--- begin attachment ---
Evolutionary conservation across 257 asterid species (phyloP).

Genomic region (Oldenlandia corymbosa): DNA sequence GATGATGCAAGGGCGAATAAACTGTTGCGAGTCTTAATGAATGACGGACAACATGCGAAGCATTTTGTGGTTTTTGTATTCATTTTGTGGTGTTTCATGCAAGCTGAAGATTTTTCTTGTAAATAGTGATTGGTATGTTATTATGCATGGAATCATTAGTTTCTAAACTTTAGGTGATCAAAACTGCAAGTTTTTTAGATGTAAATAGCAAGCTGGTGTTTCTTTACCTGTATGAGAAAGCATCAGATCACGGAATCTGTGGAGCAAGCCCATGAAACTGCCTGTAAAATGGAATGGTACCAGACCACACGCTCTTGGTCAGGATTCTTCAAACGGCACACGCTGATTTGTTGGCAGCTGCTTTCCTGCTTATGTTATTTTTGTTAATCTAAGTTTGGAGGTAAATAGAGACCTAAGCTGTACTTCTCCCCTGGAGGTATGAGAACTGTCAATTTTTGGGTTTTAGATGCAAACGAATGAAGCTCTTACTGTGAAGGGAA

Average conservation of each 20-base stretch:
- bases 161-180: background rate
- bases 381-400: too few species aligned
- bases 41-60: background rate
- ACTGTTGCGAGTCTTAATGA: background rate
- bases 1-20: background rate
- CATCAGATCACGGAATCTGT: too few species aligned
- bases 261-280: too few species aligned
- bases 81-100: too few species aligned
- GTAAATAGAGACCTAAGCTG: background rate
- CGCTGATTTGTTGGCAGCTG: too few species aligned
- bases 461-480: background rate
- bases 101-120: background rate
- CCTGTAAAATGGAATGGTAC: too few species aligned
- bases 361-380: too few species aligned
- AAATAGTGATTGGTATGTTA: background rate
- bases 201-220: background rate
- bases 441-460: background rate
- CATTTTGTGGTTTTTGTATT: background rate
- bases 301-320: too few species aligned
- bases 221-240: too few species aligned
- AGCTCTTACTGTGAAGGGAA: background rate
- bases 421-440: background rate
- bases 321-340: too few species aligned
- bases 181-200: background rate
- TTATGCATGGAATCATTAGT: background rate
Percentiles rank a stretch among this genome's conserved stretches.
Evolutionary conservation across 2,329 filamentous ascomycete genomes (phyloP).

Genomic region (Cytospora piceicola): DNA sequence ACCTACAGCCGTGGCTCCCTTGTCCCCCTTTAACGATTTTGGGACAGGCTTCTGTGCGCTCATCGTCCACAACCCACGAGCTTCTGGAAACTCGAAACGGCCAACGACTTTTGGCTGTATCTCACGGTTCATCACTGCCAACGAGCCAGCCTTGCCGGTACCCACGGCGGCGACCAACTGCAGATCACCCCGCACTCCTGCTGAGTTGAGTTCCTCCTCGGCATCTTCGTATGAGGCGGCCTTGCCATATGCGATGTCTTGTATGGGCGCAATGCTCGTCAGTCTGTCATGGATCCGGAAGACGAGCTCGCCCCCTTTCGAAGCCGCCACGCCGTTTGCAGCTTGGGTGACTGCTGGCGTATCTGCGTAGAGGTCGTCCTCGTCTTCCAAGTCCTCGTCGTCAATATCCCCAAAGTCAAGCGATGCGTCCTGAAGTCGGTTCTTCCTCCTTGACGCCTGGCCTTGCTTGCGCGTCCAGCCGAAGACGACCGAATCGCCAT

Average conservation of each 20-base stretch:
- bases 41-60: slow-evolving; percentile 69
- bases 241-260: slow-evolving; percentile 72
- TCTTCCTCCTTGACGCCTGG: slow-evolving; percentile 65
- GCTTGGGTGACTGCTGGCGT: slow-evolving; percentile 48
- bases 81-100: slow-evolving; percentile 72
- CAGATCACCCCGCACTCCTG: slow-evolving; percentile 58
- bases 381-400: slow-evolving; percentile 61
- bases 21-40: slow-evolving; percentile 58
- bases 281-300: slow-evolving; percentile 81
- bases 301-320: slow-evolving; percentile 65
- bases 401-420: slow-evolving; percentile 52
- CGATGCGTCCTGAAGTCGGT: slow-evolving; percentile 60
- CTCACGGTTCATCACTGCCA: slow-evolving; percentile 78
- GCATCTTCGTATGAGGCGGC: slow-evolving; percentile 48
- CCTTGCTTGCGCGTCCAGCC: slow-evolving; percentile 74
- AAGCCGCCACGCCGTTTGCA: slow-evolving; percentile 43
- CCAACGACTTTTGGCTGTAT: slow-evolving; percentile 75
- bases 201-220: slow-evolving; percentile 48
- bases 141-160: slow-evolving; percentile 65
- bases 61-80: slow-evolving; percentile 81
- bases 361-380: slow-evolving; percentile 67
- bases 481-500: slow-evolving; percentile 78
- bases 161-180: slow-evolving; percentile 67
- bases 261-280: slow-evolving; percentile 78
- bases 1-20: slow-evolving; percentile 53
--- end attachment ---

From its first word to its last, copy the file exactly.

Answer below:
Evolutionary conservation across 257 asterid species (phyloP).

Genomic region (Oldenlandia corymbosa): DNA sequence GATGATGCAAGGGCGAATAAACTGTTGCGAGTCTTAATGAATGACGGACAACATGCGAAGCATTTTGTGGTTTTTGTATTCATTTTGTGGTGTTTCATGCAAGCTGAAGATTTTTCTTGTAAATAGTGATTGGTATGTTATTATGCATGGAATCATTAGTTTCTAAACTTTAGGTGATCAAAACTGCAAGTTTTTTAGATGTAAATAGCAAGCTGGTGTTTCTTTACCTGTATGAGAAAGCATCAGATCACGGAATCTGTGGAGCAAGCCCATGAAACTGCCTGTAAAATGGAATGGTACCAGACCACACGCTCTTGGTCAGGATTCTTCAAACGGCACACGCTGATTTGTTGGCAGCTGCTTTCCTGCTTATGTTATTTTTGTTAATCTAAGTTTGGAGGTAAATAGAGACCTAAGCTGTACTTCTCCCCTGGAGGTATGAGAACTGTCAATTTTTGGGTTTTAGATGCAAACGAATGAAGCTCTTACTGTGAAGGGAA

Average conservation of each 20-base stretch:
- bases 161-180: background rate
- bases 381-400: too few species aligned
- bases 41-60: background rate
- ACTGTTGCGAGTCTTAATGA: background rate
- bases 1-20: background rate
- CATCAGATCACGGAATCTGT: too few species aligned
- bases 261-280: too few species aligned
- bases 81-100: too few species aligned
- GTAAATAGAGACCTAAGCTG: background rate
- CGCTGATTTGTTGGCAGCTG: too few species aligned
- bases 461-480: background rate
- bases 101-120: background rate
- CCTGTAAAATGGAATGGTAC: too few species aligned
- bases 361-380: too few species aligned
- AAATAGTGATTGGTATGTTA: background rate
- bases 201-220: background rate
- bases 441-460: background rate
- CATTTTGTGGTTTTTGTATT: background rate
- bases 301-320: too few species aligned
- bases 221-240: too few species aligned
- AGCTCTTACTGTGAAGGGAA: background rate
- bases 421-440: background rate
- bases 321-340: too few species aligned
- bases 181-200: background rate
- TTATGCATGGAATCATTAGT: background rate
Percentiles rank a stretch among this genome's conserved stretches.
Evolutionary conservation across 2,329 filamentous ascomycete genomes (phyloP).

Genomic region (Cytospora piceicola): DNA sequence ACCTACAGCCGTGGCTCCCTTGTCCCCCTTTAACGATTTTGGGACAGGCTTCTGTGCGCTCATCGTCCACAACCCACGAGCTTCTGGAAACTCGAAACGGCCAACGACTTTTGGCTGTATCTCACGGTTCATCACTGCCAACGAGCCAGCCTTGCCGGTACCCACGGCGGCGACCAACTGCAGATCACCCCGCACTCCTGCTGAGTTGAGTTCCTCCTCGGCATCTTCGTATGAGGCGGCCTTGCCATATGCGATGTCTTGTATGGGCGCAATGCTCGTCAGTCTGTCATGGATCCGGAAGACGAGCTCGCCCCCTTTCGAAGCCGCCACGCCGTTTGCAGCTTGGGTGACTGCTGGCGTATCTGCGTAGAGGTCGTCCTCGTCTTCCAAGTCCTCGTCGTCAATATCCCCAAAGTCAAGCGATGCGTCCTGAAGTCGGTTCTTCCTCCTTGACGCCTGGCCTTGCTTGCGCGTCCAGCCGAAGACGACCGAATCGCCAT

Average conservation of each 20-base stretch:
- bases 41-60: slow-evolving; percentile 69
- bases 241-260: slow-evolving; percentile 72
- TCTTCCTCCTTGACGCCTGG: slow-evolving; percentile 65
- GCTTGGGTGACTGCTGGCGT: slow-evolving; percentile 48
- bases 81-100: slow-evolving; percentile 72
- CAGATCACCCCGCACTCCTG: slow-evolving; percentile 58
- bases 381-400: slow-evolving; percentile 61
- bases 21-40: slow-evolving; percentile 58
- bases 281-300: slow-evolving; percentile 81
- bases 301-320: slow-evolving; percentile 65
- bases 401-420: slow-evolving; percentile 52
- CGATGCGTCCTGAAGTCGGT: slow-evolving; percentile 60
- CTCACGGTTCATCACTGCCA: slow-evolving; percentile 78
- GCATCTTCGTATGAGGCGGC: slow-evolving; percentile 48
- CCTTGCTTGCGCGTCCAGCC: slow-evolving; percentile 74
- AAGCCGCCACGCCGTTTGCA: slow-evolving; percentile 43
- CCAACGACTTTTGGCTGTAT: slow-evolving; percentile 75
- bases 201-220: slow-evolving; percentile 48
- bases 141-160: slow-evolving; percentile 65
- bases 61-80: slow-evolving; percentile 81
- bases 361-380: slow-evolving; percentile 67
- bases 481-500: slow-evolving; percentile 78
- bases 161-180: slow-evolving; percentile 67
- bases 261-280: slow-evolving; percentile 78
- bases 1-20: slow-evolving; percentile 53